Food Sources and Dietary Intakes

The Second National Health and Nutrition Examination Survey (NHANES II) has been extensively evaluated to determine dietary sources of vitamin E in the United States. Major food groups contribute the following percentages of total vitamin E: fats and oils, 20.2%; vegetables, 15.1%; meat, poultry, and fish, 12.6%; desserts, 9.9%; breakfast cereals, 9.3%; fruit, 5.3%; dairy products, 4.5%; mixed main dishes, 4.0%; nuts and seeds, 3.8%; soups, sauces, and gravies, 1.7% (1, 33). Data in Table 2.3 reported as mg a-TE show that fortified cereals are the most concentrated source of vitamin E in the U.S. diet. Other excellent sources are salad and cooking oils, instant breakfast and diet bars, mayonnaise and salad dressings, and peanuts and peanut butter. Figure 2.2 shows the distribution of vitamin E intakes for males and females reported as mg a-TE. The distributions were thought to be skewed by a few individuals with very high intakes. According to these data, 69% of men and 80% of women are below the recommended allowance of 10 (men) and 8 (women) mg a-TE per day (33).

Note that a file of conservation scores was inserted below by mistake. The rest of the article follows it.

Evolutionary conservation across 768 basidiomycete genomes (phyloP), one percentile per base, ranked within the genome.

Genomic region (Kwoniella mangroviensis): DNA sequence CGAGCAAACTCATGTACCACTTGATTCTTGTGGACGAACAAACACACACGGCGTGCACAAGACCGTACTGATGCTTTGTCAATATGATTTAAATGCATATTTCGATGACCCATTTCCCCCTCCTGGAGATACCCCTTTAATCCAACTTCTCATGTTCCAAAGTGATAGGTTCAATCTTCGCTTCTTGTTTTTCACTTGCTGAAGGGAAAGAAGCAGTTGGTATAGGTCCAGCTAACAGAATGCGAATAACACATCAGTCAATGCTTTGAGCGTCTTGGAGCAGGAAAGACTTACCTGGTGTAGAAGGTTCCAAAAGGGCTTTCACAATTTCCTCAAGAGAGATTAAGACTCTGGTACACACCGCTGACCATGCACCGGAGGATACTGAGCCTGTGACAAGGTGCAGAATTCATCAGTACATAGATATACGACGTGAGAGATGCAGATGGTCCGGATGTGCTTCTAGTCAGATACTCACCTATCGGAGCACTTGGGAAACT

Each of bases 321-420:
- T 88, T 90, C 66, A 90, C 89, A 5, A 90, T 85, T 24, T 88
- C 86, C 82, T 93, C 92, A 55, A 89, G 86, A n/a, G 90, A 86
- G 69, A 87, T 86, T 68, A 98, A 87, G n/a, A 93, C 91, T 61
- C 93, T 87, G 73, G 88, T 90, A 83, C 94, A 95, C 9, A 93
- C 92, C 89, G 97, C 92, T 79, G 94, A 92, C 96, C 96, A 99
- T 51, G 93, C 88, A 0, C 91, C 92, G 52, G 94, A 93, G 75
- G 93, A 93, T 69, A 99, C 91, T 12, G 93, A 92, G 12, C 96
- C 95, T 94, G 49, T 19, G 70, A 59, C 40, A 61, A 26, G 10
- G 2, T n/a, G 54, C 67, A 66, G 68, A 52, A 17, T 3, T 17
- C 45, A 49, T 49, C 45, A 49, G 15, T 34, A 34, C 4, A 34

Data collected from the Continuing Survey of Food Intakes by Individuals (CSFII, 1994) are listed in Table 2.4 (34). The tabulation shows that high-oil-content foods are major sources; cereals fortified with a-tocopheryl acetate are also significant sources. Raw tomatoes and tomato products, because of high consumption, are significant sources of vitamin

table 2.3 Vitamin E Content in Usual Servings of Foods Reported by the Second National Health and Nutrition Examination Survey (1976-1980)
Keep Your Weight In Check During The Holidays

Keep Your Weight In Check During The Holidays

A time for giving and receiving, getting closer with the ones we love and marking the end of another year and all the eating also. We eat because the food is yummy and plentiful but we don't usually count calories at this time of year. This book will help you do just this.

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